2 Guns, Review

The promise is fulfilled when the legendary machismos of Washington & Wahlberg collide!

Despite approximately 86 on-screen appearances combined and having worked with some of the same directors, the long overdue duo of Wahlberg & Washington, “Marky Mark” and “Denzel,” has not become an action movie reality until now.

Their first pairing, 2 Guns, finds them in a modern western, set on the wild, wild border between US and Mexico. With a tip of Denzel Washington’s hat to the numerous diversions that this story attempts, I will try to keep this recap brief and neat: Washington plays Robert ‘Bobby Beans’ Trench, a rugged DEA agent working undercover unbeknownst to his partner Michael ‘Stig’ Stigman (Mark Wahlberg), who is himself undercover on behalf of the United States Navy Special Forces. Bobby answers to superior Jessup (Robert John Burke), and works alongside Deb (Paula Patton), of whom he has a not-so romantic history with. Stig is following the orders of crazy Navy man Lt. Quince (James Marsden), who also has a group of MPs enlisted in his own bizarre plot of corruption.

 Bobby and Stig get paired up to rob a bank in Texas called Tres Cruzes, which is said to be containing three million dollars that belongs to a Mexican smuggler named Papi Greco (played with great disguise by Edward James Olmos). In a course of events that involves blowing up a diner, getting caught at the border and then robbing the aforementioned bank, the duo figures out the truth about the other’s identity while deciding how to divvy up the loot. Even worse, they find out soon enough that the loot they’ve taken actually belongs to the CIA. Chased by lead CIA sociopath Earl (Bill Paxton), the two work together and at odds, all in order to get the money to their superiors and not get killed in the process.
 This modern day Odd Couple clicks together Washington’s dark comedy with Wahlberg’s recent interest in loudmouth doofuses, creating the film’s primary charm of an instant chemistry. Unfortunately, it also leaves the viewer wondering if 2 Guns would just be a cheap bag of mostly stale pretzels without them. The two mold their characters well to match their individual comedic chutzpah, Washington furrowing his brow with only hints of his usual condescending tone, while Wahlberg winks his way through repeated jokes that somehow don’t get tiresome. Thankfully, it is not wasted on a generic buddy cop comedy; these two deliver on such an anticipated casting that it allows the stars to coast through the film at a comfortable, but never lazy pace. The reckless fun of Wahlberg & Washington meets its yang with the thoroughly dark, but still kind of funny antagonists played by Bill Paxton and James Edward Olmos. Wearing a classic villain’s grin is the especially surprising Paxton, who readily assumes the compelling post of being a leading moral outlaw to be feared. Catered to by extended shots that let them run through creepy mini-monologues, these characters may not be all that different from head honchos we have seen before in movies (think Jeff Daniels and his squirrel beard in Looper), but with the time given to them, not to mention the swift shifts of comedy that both are in control of, the usually harmless actors presents a solid antagonizing force in a movie that often aims for buddy comedy. Driven by repetitive bass riffs that seem to be more inspired by David Holmes’ Ocean’s Eleven scores than typical bandit jams, the Clinton Shorter score for 2 Guns maintains a slick, cool air as it navigates a story with more plot turns than action set pieces.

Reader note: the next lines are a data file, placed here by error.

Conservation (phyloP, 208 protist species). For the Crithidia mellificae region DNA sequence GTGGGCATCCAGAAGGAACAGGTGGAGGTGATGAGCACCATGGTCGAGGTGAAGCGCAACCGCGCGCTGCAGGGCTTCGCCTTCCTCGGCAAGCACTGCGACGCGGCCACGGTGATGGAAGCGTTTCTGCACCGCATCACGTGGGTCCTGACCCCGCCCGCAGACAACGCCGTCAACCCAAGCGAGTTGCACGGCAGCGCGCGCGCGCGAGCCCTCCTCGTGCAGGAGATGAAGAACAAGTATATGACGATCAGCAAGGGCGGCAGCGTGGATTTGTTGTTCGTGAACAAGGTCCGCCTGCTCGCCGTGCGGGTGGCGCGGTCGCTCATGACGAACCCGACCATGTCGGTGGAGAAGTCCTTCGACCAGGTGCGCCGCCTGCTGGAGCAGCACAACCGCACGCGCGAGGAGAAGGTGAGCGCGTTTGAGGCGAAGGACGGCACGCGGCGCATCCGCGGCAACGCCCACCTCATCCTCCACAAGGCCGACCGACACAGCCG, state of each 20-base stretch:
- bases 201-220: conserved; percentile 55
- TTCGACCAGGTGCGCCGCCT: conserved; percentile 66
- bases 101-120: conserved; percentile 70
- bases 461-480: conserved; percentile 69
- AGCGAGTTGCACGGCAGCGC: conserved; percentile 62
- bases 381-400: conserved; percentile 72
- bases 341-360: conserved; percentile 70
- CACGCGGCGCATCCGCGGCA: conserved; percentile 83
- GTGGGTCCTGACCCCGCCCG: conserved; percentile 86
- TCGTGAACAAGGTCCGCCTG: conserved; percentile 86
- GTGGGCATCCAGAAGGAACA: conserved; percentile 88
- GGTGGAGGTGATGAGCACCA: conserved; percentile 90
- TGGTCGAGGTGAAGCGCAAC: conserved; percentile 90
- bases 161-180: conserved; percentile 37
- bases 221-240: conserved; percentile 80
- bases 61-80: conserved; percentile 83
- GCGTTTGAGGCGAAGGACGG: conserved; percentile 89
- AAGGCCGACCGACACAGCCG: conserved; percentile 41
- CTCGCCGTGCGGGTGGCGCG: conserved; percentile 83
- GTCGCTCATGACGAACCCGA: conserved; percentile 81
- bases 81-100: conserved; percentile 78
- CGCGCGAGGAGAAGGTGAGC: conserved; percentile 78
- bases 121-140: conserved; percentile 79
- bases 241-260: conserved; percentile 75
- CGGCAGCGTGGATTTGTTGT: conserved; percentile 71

Kind of like The Big Lebowski, 2 Guns plays out like a bizarre parody on the storytelling cliché of double identities, twists and other forms of plot-playing madcappery. The original concept of the movie is goofy in itself, (“No, Frank, listen, they’re BOTH undercover, but they don’t know it at first!”), yet for such a simple and fun double undercover thriller, 2 Guns doesn’t find a particularly productive boost by over-complicating things; it just makes this tangled plot about the DEA and the Navy robbing a bank even stranger. The movie is directed by the notable Baltasar Komarkur, an Icelandic filmmaker who became a valuable import for American action with his 2012 exporting thriller, Contraband. That film also starred Wahlberg, and featured a distinctively cool pacing built more on tense moments than firepower displays. Komarkur continues to show that extremely welcome maturity with his storytelling spectacle in 2 Guns, portioning out his narrative, so that it doesn’t minimize the audience’s expectations to relying on body counts or mindless gunplay. Introducing us to the summer season’s last month, 2 Guns is one of the more surprising entries to be found in 2013’s star-aligning entertainment. It has clever moments to be found in the midst of its wolfish script turns, with a playful pulpy flavor that elevates this movie’s atmosphere beyond that of typical genre fare. The relaxed repartee of the anticipated matching of Wahlberg & Washington does not disappoint. But in the end it turns out that the Icelandic addition to the new chemistry of these two American thoroughbreds is what keeps this clunky film smooth. Den of Geek Rating: 3 out of 5 Stars

Rating:

3 out of 5